Syon, Pansies and the Seven Dwarfs..



A brief photo-stop by the Thames at Isleworth yesterday, on my way to Syon – birds wheeling around, planes overhead and folk already out on the river…

playing with the stately-home-kitchen-garden-theme….
out went the barbecues and charcoal briquettes, in with some class…



Pansies in the sunshine… happy plants


My (current) favourite Rhododendron, a Yakushimanum (Yak. for short) hybrid named Grumpy.

I will have to look out for the full collection (Dopey, Sleepy, Sneezy…) to see if I like them as much. The underside of the deep green leaves is a rich contrast in camel suede – a very tactile indumentum. I shall have to refresh my memory as to what purpose this serves, but appreciate it is an attractive, sometime very dusty (see the variety Dusty Miller) and woolly attribute.

Happily, I remember that I have a copy of the RHS Trials and Awards series for these Rhododendrom Yakushimanum Hybrids (a very useful little collection of essays – I have those for Hardy Fuchsias, Hydrangea paniculata, Hardy Lavenders, Herbaceous Sedums and Hardy Geraniums 1/3 – they can be picked up at Wisley for a couple of pounds and elsewhere, probably – they are also online).

Neil Lancaster authors this one, with Linda Jones, Trials Officer at the RHS Wisley, and is dated May 2006 (Bulletin Number 13).

The trial was conducted over ten years, starting in 1996, and over the period 134 entries were judged for the Award of Garden Merit by the Woody Plant Trials sub-committee. The trial encouraged the public to see and compare a large range of cultivars. In addition, identities of plants included in the trial were checked and herbarium specimens were made.

Rhododendron yakushimanum was first discovered in the early 1900s on Yakushima Island, a small windswept mountainous island off the coast of Japan. It is an ideal plant for the lime-free garden and tolerant of many different aspects, including full sun  – and is obviously very hardy. Slow growing too, remaining small for many years.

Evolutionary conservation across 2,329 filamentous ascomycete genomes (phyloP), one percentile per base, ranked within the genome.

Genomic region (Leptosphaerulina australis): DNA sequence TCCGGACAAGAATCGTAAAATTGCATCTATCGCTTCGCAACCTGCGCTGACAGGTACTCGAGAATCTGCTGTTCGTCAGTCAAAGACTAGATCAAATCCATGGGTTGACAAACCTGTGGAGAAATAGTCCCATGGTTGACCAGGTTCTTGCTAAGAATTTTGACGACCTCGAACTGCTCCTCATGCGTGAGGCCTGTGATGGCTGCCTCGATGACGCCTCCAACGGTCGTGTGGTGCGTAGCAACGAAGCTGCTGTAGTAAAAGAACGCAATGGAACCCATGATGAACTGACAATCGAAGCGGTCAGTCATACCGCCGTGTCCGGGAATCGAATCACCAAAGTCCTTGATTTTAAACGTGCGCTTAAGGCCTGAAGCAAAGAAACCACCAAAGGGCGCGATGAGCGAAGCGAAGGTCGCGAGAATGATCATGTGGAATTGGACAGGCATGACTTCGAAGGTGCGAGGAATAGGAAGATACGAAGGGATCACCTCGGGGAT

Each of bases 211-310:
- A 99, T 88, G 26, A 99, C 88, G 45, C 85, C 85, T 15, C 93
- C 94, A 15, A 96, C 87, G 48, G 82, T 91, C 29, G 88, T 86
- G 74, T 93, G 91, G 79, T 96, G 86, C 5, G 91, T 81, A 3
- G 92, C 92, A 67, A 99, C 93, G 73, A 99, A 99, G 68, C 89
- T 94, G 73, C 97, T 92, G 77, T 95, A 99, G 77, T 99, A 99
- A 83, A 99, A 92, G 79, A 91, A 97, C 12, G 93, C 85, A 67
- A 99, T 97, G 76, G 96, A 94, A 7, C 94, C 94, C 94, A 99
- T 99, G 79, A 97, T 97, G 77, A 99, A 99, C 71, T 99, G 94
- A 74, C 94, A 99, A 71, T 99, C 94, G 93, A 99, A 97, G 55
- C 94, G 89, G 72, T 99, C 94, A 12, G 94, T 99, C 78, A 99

The indumentum, darkening with age to a tawny brown, is important (I read) in reducing water loss and protecting against extremes of temperature. It is also thought to be a barrier against insects and pathogens.

With so many positive attributes, it is no wonder that it has been hybrized so much – and the ‘yaks’ as they are known, are a growing group of garden worthy plants. The first Rhododendron Yakushimanum plants arrived in the UK in 1934,  sent to Lionel de Rothschild – so a recent ancestry here in Britain with the gardens at Exbury and Wisley playing their part in their evolution.

Of the famous Seven Dwarfs Series, bred at Waterers Nurseries, Dopey and Bashful retained their Awards of Garden Merit in this trial. Grumpy was not fêted, but I shan’t mind – it is the most compact of the series and I am hoping for a successful showing from the two plants I have, in containers.

Ericaceous compost – regular repotting to prevent soil stagnation, rainwater irrigation, addition of seaweed with iron fertiliser, a semi-shady spot and I’ll keep an eye out for vine weevils. I have two large, traditional flower pots ready, but glazed in a glossy black, which will do just nicely.

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